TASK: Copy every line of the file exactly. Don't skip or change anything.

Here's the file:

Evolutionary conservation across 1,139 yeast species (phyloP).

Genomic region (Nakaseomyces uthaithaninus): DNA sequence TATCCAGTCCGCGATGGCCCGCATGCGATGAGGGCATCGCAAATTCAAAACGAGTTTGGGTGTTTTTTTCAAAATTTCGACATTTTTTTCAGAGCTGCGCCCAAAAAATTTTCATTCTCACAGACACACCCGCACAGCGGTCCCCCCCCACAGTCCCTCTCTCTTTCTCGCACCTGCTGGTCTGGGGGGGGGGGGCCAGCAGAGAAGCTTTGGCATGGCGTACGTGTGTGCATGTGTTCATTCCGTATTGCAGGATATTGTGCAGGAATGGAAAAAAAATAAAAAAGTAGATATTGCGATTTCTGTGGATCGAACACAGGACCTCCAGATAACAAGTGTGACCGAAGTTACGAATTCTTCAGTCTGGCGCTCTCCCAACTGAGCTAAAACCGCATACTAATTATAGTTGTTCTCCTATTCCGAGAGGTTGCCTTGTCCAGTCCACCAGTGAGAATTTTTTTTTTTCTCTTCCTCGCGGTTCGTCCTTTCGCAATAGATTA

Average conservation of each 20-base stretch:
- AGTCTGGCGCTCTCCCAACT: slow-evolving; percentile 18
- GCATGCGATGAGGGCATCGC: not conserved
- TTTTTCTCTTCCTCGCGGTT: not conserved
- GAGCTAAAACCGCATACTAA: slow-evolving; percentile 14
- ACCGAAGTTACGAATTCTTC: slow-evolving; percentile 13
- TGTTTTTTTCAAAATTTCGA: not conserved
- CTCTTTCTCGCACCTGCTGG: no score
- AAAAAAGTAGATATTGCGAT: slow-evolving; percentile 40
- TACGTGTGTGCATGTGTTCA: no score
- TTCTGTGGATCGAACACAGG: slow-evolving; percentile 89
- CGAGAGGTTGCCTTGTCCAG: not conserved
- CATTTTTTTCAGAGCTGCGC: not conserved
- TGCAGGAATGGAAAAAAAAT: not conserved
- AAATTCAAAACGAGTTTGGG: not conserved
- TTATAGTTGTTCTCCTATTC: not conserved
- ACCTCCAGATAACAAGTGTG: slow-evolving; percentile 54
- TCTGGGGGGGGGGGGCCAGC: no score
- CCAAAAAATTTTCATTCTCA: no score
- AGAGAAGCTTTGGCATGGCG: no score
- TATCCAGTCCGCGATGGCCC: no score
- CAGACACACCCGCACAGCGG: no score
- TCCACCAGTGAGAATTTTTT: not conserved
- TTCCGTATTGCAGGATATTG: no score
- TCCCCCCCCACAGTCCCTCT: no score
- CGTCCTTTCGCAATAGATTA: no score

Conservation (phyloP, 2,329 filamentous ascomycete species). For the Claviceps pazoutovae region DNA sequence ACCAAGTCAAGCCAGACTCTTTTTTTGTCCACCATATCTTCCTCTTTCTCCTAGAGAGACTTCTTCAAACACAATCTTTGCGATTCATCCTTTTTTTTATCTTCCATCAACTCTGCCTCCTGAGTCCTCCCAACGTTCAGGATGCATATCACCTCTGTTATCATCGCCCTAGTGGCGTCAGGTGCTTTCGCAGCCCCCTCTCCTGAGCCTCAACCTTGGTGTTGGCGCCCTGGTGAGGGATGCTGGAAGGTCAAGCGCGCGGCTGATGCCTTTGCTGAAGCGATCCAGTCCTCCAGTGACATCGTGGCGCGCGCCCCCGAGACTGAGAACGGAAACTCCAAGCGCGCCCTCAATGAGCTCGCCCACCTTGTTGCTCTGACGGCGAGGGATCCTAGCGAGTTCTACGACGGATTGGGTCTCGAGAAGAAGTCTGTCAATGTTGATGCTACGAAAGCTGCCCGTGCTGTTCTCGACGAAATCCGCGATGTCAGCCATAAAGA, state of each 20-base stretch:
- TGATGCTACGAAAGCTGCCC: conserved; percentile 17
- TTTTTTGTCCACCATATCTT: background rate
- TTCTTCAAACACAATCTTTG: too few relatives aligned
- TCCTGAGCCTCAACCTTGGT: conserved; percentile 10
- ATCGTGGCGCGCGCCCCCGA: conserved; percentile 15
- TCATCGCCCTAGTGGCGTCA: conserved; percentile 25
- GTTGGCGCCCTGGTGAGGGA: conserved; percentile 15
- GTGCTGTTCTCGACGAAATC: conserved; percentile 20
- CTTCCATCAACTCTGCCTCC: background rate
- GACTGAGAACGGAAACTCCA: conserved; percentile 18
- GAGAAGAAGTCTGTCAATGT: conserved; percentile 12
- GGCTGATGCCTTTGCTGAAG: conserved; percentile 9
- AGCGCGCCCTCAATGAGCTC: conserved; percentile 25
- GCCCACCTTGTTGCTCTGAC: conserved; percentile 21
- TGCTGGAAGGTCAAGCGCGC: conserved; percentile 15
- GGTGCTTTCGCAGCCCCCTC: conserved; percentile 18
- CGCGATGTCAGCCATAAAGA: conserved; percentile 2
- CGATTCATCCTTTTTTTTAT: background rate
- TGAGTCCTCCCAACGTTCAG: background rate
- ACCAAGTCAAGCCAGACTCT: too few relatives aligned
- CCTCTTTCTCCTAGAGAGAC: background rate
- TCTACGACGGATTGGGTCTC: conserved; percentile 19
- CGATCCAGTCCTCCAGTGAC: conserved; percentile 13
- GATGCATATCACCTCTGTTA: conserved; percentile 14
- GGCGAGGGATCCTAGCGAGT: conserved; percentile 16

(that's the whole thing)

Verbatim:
Evolutionary conservation across 1,139 yeast species (phyloP).

Genomic region (Nakaseomyces uthaithaninus): DNA sequence TATCCAGTCCGCGATGGCCCGCATGCGATGAGGGCATCGCAAATTCAAAACGAGTTTGGGTGTTTTTTTCAAAATTTCGACATTTTTTTCAGAGCTGCGCCCAAAAAATTTTCATTCTCACAGACACACCCGCACAGCGGTCCCCCCCCACAGTCCCTCTCTCTTTCTCGCACCTGCTGGTCTGGGGGGGGGGGGCCAGCAGAGAAGCTTTGGCATGGCGTACGTGTGTGCATGTGTTCATTCCGTATTGCAGGATATTGTGCAGGAATGGAAAAAAAATAAAAAAGTAGATATTGCGATTTCTGTGGATCGAACACAGGACCTCCAGATAACAAGTGTGACCGAAGTTACGAATTCTTCAGTCTGGCGCTCTCCCAACTGAGCTAAAACCGCATACTAATTATAGTTGTTCTCCTATTCCGAGAGGTTGCCTTGTCCAGTCCACCAGTGAGAATTTTTTTTTTTCTCTTCCTCGCGGTTCGTCCTTTCGCAATAGATTA

Average conservation of each 20-base stretch:
- AGTCTGGCGCTCTCCCAACT: slow-evolving; percentile 18
- GCATGCGATGAGGGCATCGC: not conserved
- TTTTTCTCTTCCTCGCGGTT: not conserved
- GAGCTAAAACCGCATACTAA: slow-evolving; percentile 14
- ACCGAAGTTACGAATTCTTC: slow-evolving; percentile 13
- TGTTTTTTTCAAAATTTCGA: not conserved
- CTCTTTCTCGCACCTGCTGG: no score
- AAAAAAGTAGATATTGCGAT: slow-evolving; percentile 40
- TACGTGTGTGCATGTGTTCA: no score
- TTCTGTGGATCGAACACAGG: slow-evolving; percentile 89
- CGAGAGGTTGCCTTGTCCAG: not conserved
- CATTTTTTTCAGAGCTGCGC: not conserved
- TGCAGGAATGGAAAAAAAAT: not conserved
- AAATTCAAAACGAGTTTGGG: not conserved
- TTATAGTTGTTCTCCTATTC: not conserved
- ACCTCCAGATAACAAGTGTG: slow-evolving; percentile 54
- TCTGGGGGGGGGGGGCCAGC: no score
- CCAAAAAATTTTCATTCTCA: no score
- AGAGAAGCTTTGGCATGGCG: no score
- TATCCAGTCCGCGATGGCCC: no score
- CAGACACACCCGCACAGCGG: no score
- TCCACCAGTGAGAATTTTTT: not conserved
- TTCCGTATTGCAGGATATTG: no score
- TCCCCCCCCACAGTCCCTCT: no score
- CGTCCTTTCGCAATAGATTA: no score

Conservation (phyloP, 2,329 filamentous ascomycete species). For the Claviceps pazoutovae region DNA sequence ACCAAGTCAAGCCAGACTCTTTTTTTGTCCACCATATCTTCCTCTTTCTCCTAGAGAGACTTCTTCAAACACAATCTTTGCGATTCATCCTTTTTTTTATCTTCCATCAACTCTGCCTCCTGAGTCCTCCCAACGTTCAGGATGCATATCACCTCTGTTATCATCGCCCTAGTGGCGTCAGGTGCTTTCGCAGCCCCCTCTCCTGAGCCTCAACCTTGGTGTTGGCGCCCTGGTGAGGGATGCTGGAAGGTCAAGCGCGCGGCTGATGCCTTTGCTGAAGCGATCCAGTCCTCCAGTGACATCGTGGCGCGCGCCCCCGAGACTGAGAACGGAAACTCCAAGCGCGCCCTCAATGAGCTCGCCCACCTTGTTGCTCTGACGGCGAGGGATCCTAGCGAGTTCTACGACGGATTGGGTCTCGAGAAGAAGTCTGTCAATGTTGATGCTACGAAAGCTGCCCGTGCTGTTCTCGACGAAATCCGCGATGTCAGCCATAAAGA, state of each 20-base stretch:
- TGATGCTACGAAAGCTGCCC: conserved; percentile 17
- TTTTTTGTCCACCATATCTT: background rate
- TTCTTCAAACACAATCTTTG: too few relatives aligned
- TCCTGAGCCTCAACCTTGGT: conserved; percentile 10
- ATCGTGGCGCGCGCCCCCGA: conserved; percentile 15
- TCATCGCCCTAGTGGCGTCA: conserved; percentile 25
- GTTGGCGCCCTGGTGAGGGA: conserved; percentile 15
- GTGCTGTTCTCGACGAAATC: conserved; percentile 20
- CTTCCATCAACTCTGCCTCC: background rate
- GACTGAGAACGGAAACTCCA: conserved; percentile 18
- GAGAAGAAGTCTGTCAATGT: conserved; percentile 12
- GGCTGATGCCTTTGCTGAAG: conserved; percentile 9
- AGCGCGCCCTCAATGAGCTC: conserved; percentile 25
- GCCCACCTTGTTGCTCTGAC: conserved; percentile 21
- TGCTGGAAGGTCAAGCGCGC: conserved; percentile 15
- GGTGCTTTCGCAGCCCCCTC: conserved; percentile 18
- CGCGATGTCAGCCATAAAGA: conserved; percentile 2
- CGATTCATCCTTTTTTTTAT: background rate
- TGAGTCCTCCCAACGTTCAG: background rate
- ACCAAGTCAAGCCAGACTCT: too few relatives aligned
- CCTCTTTCTCCTAGAGAGAC: background rate
- TCTACGACGGATTGGGTCTC: conserved; percentile 19
- CGATCCAGTCCTCCAGTGAC: conserved; percentile 13
- GATGCATATCACCTCTGTTA: conserved; percentile 14
- GGCGAGGGATCCTAGCGAGT: conserved; percentile 16